Capitalism – an economic system in which a country’s trade and industry are controlled by private owners for profit, rather than by the state.
The United States is currently a capitalist economy with free markets; however, we do bail out banks in times of extreme stress and subsidize farms and gas and oil industries. We also have public utilities. Given these examples, the U.S. is not a pure capitalist or pure free market system. It has evolved over the years to provide Medicare, Social Security, welfare and the Patient Protection and Affordable Care Act (Obamacare).
Do I believe that income inequality is harming America? Yes. I believe this comes from the changing business climate rather than capitalism. In the current economy, new skillsets are needed for higher incomes and the costs to getting there are much higher (e.g., university costs). For 2018, the top 10 jobs were all in the medical field (according to Courtney Connley’s CNBC article, “These are the 25 best-paying jobs in America in 2018”). After that, it’s engineers, IT and marketing managers, lawyers and financial managers/advisors. Most of these careers take at least a bachelor’s degree, which for many, means loads of debt.
My belief and hope are that the cry for socialism is a cry for a reworking of American capitalism. I was thus excited when I spotted a Forbes cover (the March 31, 2019 issue), “Reimagining Capitalism.” In it, Bill Gates said, “It is fascinating, that for the first time in my life, people are saying, ‘Okay, should you have billionaires?’” This is one of the men that created Microsoft (MSFT), one of the most valuable companies in the country. He dropped out of university and took a huge risk creating a company from nothing. Has the tide of the American economy turned so much that we don’t believe he deserved to profit and prosper from this?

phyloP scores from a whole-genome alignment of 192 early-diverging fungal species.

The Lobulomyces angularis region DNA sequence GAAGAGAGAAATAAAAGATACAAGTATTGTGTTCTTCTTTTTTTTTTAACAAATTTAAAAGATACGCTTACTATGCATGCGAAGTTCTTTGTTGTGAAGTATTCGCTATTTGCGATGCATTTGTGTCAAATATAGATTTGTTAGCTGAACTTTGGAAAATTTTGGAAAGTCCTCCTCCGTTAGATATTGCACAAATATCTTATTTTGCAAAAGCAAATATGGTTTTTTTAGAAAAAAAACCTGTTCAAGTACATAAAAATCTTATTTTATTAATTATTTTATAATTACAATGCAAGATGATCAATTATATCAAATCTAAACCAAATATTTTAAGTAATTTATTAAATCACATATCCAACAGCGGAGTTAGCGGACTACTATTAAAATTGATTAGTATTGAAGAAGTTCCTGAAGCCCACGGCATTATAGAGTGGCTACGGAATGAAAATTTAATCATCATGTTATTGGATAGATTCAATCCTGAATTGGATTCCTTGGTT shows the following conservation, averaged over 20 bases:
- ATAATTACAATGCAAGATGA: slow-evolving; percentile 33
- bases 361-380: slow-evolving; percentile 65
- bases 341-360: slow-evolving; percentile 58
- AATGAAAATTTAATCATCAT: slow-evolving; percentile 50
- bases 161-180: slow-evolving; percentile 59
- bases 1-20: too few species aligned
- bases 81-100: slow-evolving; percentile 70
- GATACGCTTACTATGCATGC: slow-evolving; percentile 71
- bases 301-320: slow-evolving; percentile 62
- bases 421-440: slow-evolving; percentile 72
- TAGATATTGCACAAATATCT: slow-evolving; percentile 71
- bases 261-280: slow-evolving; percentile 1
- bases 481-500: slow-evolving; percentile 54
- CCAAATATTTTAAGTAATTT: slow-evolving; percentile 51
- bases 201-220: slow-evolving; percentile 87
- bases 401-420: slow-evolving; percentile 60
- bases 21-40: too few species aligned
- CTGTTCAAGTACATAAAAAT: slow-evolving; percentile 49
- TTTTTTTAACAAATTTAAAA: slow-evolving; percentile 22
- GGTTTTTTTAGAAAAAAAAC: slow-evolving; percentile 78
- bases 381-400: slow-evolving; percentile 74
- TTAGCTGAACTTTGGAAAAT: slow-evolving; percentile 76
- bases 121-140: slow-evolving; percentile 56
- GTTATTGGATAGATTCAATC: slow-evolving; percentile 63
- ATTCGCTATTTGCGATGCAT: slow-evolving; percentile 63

If Bill Gates hadn’t created Microsoft, there would not be the Bill & Melinda Gates Foundation, which sees equal value in all lives, supports K-12 education and provides grants to 501©(3) organizations in the U.S. Bill and Melinda Gates have donated $28 billion to the foundation. Billionaires (Gates, Bezos-Amazon, Bloomberg, Branson-Virgin Galactic and Ma-Alibaba) also created Breakthrough Energy Ventures, which pledged $1 Billion for startups that promise radical solutions to carbon emissions.
I would rather have billionaires helping the world and making education more accessible than the government. An innovative, energized human being can create and build more than a government with red tape and soaring costs. How do we make this happen?
I agree whole-heartedly with the intent of the Forbes article; to create a capitalist society that is authentic, accessible and accountable. The article sites the fact that for Millennials, the bottom three priorities for business should be profits, efficiency and sales. The top three were generating jobs, improving society and innovation. My question is: Are these six objectives really opposites or can they work together to make a successful economy and business?
A quote from Jeff Bezos, founder and primary shareholder of Amazon (AMZN), says it all; “Missionaries… engender the one authentic trait that’s ultimately the most profitable: trust.”
When a company loses trust, it also loses business. Take Wells Fargo (WFC), which has survived numerous scandals. It may have survived, but the company was damaged. The April 9, 2019 Wall Street Journal article, “Wells Fargo, Stuck in ‘Wait-and-See Mode,’ Struggles to Boost its Businesses,” explains how the bank struggles due to its’ “tainted image.” Maybe the reality of changing capitalism is putting “our money where our mouths are.” ESG investing, which stands for Environmental, Social and Governance, was previously called socially conscious or sustainable investing. ESG was once a niche area but is growing in importance for investors.
Whatever path we choose forward, I hope that socioeconomic mobility, equality and capitalism are key parts.